How our sleep changes in spring, and what to do about it

How our sleep changes in spring, and what to do about it

Seasonal shifts in sleep are a natural process of our yearly cycle. Find out why, and how to get the most out of sleep as we transition to warmer and lighter weather.

Spring is here. And with it, comes all change. Lighter days and nights. Warmer temperatures. New life all around. It's truly a glorious and long-awaited time in our part of the world, especially so after a hard winter. 

Our bodies are hardwired for the shifts the natural calendar brings, with years of evolution priming us for new behaviours. Our energy slowly but surely starts to increase; a direct response to the abundance that spring provides. We’re no longer in the season of hibernation. Now is the time to start moving again, to source newly available food groups, and to seek out light. 

There are four key factors to know to help you adjust to this period, so you can do your best to ensure the same quality of sleep. 

1. Your circadian rhythm is disrupted 
Increased exposure to natural light causes huge changes to circadian rhythm. Your circadian rhythm is responsible for your body's internal schedule, regulated through photosensitive cells in your eyes that detect the brightness of your surroundings. These cells communicate with your body's master clock, determining physiological change. A healthy circadian rhythm goes way beyond sleep, underpinning cognitive function, susceptibility to diseases, and mood. 

What to do about it: Make sure you move your body throughout the day, exposing yourself to natural light and upping your step count. We best respond to exercise first thing in the morning, supporting healthy circadian rhythm. Try to limit exercise up to two hours before bedtime. 

2. Melatonin decreases from spring onwards
The production of melatonin, the sleep hormone, decreases from spring through to summer. We produce less melatonin now than in winter months. Melatonin also decreases as we age, so those over the age of 60 are more impacted by this seasonal shift. 

What to do about it: Consider lowering your caffeine intake, with no caffeine from midday onwards. Switch your phone’s Display & Brightness settings to night time mode from 6pm to reduce your exposure to light. Limit phone and all screen use two hours before bed.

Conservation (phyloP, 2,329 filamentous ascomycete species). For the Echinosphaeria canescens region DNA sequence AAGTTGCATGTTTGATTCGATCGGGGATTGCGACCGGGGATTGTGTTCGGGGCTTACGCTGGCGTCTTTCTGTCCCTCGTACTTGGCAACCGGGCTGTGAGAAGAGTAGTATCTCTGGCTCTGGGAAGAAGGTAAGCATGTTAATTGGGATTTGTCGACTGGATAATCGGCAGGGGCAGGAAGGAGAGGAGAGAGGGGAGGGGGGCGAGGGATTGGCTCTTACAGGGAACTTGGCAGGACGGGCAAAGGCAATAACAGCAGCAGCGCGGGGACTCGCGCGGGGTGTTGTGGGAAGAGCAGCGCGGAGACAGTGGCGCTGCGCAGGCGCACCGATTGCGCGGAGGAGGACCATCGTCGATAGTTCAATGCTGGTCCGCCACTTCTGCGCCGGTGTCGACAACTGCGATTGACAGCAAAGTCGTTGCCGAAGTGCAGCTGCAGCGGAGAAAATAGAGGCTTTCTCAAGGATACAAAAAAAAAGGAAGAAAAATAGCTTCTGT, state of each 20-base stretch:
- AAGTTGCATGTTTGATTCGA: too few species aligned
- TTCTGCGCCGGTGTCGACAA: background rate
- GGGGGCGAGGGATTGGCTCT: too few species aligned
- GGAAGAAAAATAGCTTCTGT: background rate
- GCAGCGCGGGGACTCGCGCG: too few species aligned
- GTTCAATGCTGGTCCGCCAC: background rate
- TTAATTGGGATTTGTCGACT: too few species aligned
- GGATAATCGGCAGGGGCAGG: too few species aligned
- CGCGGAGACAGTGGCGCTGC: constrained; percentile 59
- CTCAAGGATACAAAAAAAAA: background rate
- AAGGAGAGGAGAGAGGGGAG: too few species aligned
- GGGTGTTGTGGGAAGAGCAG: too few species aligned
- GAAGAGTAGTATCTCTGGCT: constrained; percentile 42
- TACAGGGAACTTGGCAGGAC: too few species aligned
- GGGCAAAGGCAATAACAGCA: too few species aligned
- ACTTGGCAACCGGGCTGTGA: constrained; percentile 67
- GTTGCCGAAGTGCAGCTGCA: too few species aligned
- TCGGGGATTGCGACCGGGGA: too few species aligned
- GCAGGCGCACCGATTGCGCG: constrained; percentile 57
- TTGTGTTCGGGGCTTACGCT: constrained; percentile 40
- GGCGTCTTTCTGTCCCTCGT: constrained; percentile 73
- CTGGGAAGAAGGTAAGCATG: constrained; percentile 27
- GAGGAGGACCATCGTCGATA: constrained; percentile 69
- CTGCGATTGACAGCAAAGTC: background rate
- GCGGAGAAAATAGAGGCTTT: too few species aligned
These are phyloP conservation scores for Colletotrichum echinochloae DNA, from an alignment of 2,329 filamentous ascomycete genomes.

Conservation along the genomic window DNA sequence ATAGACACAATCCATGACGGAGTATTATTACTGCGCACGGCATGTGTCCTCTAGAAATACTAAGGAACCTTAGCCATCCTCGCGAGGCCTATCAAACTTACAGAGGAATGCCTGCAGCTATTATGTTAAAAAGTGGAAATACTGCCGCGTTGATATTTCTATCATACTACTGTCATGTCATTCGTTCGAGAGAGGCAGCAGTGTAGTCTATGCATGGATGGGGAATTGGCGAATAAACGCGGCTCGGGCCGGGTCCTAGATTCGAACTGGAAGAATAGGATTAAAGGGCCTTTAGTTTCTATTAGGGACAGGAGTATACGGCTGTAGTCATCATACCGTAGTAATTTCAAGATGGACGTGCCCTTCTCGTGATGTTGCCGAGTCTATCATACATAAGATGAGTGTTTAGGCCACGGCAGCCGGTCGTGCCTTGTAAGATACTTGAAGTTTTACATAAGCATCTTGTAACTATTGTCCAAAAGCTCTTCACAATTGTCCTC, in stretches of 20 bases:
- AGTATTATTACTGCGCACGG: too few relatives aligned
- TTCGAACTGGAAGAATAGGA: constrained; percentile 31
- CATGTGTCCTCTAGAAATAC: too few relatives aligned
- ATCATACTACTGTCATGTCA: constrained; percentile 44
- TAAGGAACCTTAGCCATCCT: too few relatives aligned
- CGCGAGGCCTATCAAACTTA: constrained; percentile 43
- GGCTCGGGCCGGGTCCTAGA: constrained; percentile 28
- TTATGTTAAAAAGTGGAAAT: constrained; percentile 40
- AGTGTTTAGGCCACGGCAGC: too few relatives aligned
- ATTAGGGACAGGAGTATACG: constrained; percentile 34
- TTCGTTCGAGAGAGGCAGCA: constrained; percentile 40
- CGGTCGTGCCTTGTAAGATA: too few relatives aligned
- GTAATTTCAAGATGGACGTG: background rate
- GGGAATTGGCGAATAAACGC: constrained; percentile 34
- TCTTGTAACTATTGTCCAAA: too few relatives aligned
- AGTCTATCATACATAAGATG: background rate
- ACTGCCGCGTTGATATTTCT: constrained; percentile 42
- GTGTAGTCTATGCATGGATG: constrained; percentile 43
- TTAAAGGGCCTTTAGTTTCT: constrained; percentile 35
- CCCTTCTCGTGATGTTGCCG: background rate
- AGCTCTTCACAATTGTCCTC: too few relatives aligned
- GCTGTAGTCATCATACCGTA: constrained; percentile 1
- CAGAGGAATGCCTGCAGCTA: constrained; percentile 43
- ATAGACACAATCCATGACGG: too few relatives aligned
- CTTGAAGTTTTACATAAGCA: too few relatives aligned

3. Increased temperatures affect our quality of sleep 
Temperature affects sleep onset and sleep quality. Core body temperature needs to decrease in order for sleep to begin, with it continuing to decrease for you to drift into deep restorative sleep. A cool environment is the most conductive to sleep. Warmer temperatures reduce REM sleep and increase your chances of waking through the night.

What to do about it: Adjust your heavy tog winter bedding to a high quality breathable, temperature regulating and moisture-wicking lower tog duvet to support optimal body temperature at night. Turn off radiators in your bedroom and air your room, opening your windows before and, if safe to do so, through the night. Hot baths or showers before bed may seem counterintuitive, especially so in warmer months, but it does in fact promote better sleep. This is because your body will start heat loss measures, which mimics the core temperature loss that is a natural part of the sleep process. 

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4. Women are more likely to be impacted by these seasonal changes
Being more conscious of keeping a good sleep routine and ensuring you have the right bedding to support deep and restful sleep is more important for women of all ages. Women need more sleep than men (we advise more than 1-2 hours more than the recommended minimum of seven hours of sleep for adults) in order to support stress recovery and hormone regulation; a vital part of overall wellbeing and long-term health. When women don’t get enough sleep, they experience higher levels of the stress hormone cortisol which impacts circadian rhythm, reduces immune system strength, and is linked to low mood. Unfortunately, research shows that women are more susceptible to symptoms of depression when sleep deprived. For women experiencing the menopause, sleep can be disrupted by hot flushes, which makes warmer weather a further challenge for quality sleep. If you are going through the menopause, you can try an Ava Innes Duvet as part of our Menopause Sleep Trail

What to do about it: Be extra conscious of your sleep routine, ensuring you’re doing everything you can to allow your body to get the rest it needs to regulate hormonal changes and stressors. Last, but not least, consider your bedding. We spend a third of our life asleep, quality bedding is not a luxury – it’s the foundation of our wellbeing. Invest in natural bedding that’s breathable, temperature regulating, and hypoallergenic. 

Read more about Women & Sleep, here.